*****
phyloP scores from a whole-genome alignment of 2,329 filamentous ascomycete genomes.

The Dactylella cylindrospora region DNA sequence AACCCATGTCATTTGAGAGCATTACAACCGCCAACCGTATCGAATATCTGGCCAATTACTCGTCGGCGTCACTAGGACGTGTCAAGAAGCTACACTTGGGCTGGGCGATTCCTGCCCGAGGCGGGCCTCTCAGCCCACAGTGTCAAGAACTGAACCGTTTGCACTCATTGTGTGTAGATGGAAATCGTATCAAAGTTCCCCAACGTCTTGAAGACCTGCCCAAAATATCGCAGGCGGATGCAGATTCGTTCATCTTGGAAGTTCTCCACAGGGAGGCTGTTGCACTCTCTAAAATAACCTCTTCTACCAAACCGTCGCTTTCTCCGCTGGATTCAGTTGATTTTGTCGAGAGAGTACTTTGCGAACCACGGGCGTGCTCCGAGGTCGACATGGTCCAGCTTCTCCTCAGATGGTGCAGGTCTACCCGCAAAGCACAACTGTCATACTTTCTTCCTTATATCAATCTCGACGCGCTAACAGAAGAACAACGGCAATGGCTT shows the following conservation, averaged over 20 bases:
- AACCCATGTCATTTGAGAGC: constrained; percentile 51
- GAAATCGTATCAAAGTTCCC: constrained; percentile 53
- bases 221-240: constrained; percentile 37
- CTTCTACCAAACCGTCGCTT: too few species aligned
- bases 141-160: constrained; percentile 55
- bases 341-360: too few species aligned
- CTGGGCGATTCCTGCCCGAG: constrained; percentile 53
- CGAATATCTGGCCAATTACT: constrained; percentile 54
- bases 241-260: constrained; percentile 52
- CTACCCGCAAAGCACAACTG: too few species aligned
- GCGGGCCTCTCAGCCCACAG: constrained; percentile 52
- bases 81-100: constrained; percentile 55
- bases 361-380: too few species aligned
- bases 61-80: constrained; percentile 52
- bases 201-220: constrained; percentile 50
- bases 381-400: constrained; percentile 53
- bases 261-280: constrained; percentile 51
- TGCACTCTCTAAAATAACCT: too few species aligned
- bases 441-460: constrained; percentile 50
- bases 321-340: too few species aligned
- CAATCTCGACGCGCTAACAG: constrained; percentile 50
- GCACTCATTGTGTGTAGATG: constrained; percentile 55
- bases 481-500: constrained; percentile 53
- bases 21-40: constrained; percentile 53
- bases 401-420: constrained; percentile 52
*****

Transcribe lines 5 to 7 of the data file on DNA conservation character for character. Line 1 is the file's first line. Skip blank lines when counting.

- bases 221-240: constrained; percentile 37
- CTTCTACCAAACCGTCGCTT: too few species aligned
- bases 141-160: constrained; percentile 55